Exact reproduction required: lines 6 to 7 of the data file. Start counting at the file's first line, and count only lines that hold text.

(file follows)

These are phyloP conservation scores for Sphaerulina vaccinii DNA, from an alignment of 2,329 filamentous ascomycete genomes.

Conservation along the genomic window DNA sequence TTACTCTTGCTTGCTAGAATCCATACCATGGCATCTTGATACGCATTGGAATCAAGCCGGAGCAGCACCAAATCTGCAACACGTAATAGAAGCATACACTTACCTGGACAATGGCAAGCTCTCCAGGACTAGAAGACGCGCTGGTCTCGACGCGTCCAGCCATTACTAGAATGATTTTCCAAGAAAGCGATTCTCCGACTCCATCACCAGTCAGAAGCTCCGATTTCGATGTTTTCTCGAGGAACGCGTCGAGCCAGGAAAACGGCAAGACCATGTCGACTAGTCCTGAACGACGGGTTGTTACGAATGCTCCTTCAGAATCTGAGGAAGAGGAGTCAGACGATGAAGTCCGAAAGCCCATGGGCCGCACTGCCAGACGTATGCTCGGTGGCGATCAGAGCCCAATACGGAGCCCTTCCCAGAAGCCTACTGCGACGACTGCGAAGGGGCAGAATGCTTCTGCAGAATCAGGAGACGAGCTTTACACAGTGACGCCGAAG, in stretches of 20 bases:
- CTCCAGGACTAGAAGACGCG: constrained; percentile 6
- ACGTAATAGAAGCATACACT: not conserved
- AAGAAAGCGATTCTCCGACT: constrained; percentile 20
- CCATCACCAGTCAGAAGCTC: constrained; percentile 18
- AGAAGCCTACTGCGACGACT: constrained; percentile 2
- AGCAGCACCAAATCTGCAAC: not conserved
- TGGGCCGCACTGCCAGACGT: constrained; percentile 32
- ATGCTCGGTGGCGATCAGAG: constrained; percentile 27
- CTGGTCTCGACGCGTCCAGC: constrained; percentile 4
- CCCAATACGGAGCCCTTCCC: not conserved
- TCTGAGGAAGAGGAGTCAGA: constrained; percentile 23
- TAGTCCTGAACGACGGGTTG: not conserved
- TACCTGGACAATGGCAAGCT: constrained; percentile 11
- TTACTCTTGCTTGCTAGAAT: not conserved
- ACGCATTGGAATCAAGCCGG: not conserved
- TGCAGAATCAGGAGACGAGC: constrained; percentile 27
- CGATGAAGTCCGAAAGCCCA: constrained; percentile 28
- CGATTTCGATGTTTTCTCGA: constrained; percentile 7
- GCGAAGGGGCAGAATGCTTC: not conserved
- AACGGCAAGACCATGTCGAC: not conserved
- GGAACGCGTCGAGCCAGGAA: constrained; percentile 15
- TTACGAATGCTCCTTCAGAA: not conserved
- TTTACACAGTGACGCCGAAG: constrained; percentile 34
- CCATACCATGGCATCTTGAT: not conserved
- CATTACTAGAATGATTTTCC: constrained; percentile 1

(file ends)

- CCATCACCAGTCAGAAGCTC: constrained; percentile 18
- AGAAGCCTACTGCGACGACT: constrained; percentile 2